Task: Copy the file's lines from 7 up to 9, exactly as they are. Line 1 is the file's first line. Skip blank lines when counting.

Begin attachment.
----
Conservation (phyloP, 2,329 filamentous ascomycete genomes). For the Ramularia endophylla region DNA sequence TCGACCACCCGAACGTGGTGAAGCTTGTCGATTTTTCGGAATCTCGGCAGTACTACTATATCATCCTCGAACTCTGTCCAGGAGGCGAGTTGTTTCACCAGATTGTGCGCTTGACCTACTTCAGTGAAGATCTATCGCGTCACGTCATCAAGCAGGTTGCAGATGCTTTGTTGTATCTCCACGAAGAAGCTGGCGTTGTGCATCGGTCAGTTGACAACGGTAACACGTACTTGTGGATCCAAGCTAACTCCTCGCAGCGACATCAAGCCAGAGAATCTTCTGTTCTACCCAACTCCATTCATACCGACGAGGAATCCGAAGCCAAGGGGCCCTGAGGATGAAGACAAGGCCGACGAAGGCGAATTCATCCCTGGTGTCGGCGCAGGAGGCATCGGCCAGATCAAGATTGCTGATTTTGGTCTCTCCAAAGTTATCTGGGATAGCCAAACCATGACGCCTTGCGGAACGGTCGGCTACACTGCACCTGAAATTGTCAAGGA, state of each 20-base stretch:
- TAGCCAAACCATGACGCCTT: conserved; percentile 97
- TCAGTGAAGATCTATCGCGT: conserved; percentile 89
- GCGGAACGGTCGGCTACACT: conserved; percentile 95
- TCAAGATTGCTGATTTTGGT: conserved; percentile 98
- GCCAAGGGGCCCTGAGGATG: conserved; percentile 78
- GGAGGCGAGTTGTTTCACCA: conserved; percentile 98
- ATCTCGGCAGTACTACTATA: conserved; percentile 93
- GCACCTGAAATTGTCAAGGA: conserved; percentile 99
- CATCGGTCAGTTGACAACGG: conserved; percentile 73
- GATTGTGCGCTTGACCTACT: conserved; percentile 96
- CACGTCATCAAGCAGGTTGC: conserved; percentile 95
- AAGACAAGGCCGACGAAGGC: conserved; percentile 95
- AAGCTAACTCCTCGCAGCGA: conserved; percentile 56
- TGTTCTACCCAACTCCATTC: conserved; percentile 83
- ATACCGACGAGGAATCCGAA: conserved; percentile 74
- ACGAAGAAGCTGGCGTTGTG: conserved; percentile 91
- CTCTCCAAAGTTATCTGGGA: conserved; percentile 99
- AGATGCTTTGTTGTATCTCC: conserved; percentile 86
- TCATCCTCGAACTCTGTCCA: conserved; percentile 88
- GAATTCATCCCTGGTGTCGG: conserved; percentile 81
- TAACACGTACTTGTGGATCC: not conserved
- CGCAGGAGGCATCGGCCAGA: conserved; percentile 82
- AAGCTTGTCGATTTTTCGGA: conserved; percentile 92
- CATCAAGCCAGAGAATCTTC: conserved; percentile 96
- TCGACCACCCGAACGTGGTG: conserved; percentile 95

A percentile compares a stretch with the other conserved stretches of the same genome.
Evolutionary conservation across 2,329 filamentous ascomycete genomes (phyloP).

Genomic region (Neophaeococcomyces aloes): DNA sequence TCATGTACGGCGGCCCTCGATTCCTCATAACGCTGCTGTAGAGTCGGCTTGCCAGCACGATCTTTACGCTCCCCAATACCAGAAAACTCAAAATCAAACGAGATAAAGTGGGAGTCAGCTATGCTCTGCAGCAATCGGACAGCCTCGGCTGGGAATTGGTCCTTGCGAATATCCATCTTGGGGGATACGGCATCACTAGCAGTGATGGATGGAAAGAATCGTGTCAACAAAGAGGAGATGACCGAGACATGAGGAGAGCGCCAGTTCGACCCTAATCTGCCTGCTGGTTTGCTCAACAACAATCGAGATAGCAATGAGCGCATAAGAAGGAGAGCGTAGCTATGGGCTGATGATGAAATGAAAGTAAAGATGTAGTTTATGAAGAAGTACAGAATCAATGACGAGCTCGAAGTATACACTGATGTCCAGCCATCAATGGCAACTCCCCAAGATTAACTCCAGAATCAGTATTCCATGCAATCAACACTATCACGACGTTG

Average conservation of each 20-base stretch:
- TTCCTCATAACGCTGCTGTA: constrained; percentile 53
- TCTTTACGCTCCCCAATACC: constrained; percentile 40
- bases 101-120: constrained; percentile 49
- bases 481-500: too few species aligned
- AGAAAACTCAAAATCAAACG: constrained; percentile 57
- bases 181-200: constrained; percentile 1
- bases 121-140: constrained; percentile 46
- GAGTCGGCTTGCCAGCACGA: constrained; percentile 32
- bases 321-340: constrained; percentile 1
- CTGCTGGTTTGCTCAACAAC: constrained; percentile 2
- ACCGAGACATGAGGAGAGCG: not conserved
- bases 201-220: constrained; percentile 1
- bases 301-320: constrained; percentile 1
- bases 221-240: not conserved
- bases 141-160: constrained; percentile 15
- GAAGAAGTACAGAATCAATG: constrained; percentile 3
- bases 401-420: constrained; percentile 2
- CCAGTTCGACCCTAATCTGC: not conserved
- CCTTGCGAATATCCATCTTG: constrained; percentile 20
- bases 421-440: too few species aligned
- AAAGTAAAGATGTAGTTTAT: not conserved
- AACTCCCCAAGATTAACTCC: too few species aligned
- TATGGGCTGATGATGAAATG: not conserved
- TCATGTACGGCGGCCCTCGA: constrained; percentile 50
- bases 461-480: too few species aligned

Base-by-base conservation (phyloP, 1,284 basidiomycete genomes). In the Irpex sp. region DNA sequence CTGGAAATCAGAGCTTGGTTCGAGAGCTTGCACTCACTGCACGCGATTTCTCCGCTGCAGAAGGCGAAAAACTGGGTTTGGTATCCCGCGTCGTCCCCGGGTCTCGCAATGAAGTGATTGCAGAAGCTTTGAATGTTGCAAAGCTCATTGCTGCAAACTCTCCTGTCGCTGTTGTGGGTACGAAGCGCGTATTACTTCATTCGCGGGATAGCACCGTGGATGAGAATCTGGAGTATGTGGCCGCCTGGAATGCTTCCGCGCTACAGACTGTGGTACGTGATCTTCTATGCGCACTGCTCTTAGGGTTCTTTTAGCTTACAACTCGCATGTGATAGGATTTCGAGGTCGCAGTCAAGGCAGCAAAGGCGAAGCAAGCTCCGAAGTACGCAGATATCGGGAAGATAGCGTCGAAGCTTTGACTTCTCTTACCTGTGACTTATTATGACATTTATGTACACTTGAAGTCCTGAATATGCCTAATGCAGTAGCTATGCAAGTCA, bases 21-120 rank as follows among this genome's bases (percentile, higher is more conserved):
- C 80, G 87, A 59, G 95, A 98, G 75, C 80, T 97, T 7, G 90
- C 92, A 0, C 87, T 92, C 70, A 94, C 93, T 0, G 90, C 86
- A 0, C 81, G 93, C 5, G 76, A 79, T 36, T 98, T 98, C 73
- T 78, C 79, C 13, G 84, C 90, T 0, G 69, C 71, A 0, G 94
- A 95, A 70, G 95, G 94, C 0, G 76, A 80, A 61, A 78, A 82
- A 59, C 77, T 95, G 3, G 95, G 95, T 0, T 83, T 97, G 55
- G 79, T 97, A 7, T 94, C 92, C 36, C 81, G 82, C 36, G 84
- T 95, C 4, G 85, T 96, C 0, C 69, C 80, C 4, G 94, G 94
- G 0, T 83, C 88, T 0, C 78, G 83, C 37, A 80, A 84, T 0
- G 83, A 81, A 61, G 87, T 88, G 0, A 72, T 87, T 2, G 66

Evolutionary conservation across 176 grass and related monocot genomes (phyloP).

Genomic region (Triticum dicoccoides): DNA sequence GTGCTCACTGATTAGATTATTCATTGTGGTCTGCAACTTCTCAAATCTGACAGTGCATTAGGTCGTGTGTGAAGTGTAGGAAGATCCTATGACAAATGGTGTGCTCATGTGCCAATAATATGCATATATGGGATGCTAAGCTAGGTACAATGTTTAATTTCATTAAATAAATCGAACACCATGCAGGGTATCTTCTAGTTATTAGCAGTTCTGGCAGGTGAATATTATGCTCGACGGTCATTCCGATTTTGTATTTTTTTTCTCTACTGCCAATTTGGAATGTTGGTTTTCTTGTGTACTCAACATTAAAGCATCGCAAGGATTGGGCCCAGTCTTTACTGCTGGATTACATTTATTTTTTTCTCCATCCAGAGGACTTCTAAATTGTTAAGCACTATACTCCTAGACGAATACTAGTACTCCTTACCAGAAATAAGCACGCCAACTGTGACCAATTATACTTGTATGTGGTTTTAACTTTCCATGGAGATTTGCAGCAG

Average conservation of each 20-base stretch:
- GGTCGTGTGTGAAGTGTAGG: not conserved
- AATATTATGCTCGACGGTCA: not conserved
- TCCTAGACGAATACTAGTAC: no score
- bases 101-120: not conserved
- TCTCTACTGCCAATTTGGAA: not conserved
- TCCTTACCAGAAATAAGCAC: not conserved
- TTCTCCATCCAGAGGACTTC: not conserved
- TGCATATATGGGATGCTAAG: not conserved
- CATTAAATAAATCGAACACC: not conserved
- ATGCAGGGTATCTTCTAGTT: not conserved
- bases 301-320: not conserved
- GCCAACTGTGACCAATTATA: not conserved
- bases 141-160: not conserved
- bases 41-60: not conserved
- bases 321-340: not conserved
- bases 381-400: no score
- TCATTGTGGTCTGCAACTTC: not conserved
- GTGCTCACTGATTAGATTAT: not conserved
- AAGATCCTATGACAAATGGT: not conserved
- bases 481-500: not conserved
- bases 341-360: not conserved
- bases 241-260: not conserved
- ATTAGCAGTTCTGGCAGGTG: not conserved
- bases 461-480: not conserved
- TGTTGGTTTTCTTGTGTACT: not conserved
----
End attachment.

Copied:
- GGAGGCGAGTTGTTTCACCA: conserved; percentile 98
- ATCTCGGCAGTACTACTATA: conserved; percentile 93
- GCACCTGAAATTGTCAAGGA: conserved; percentile 99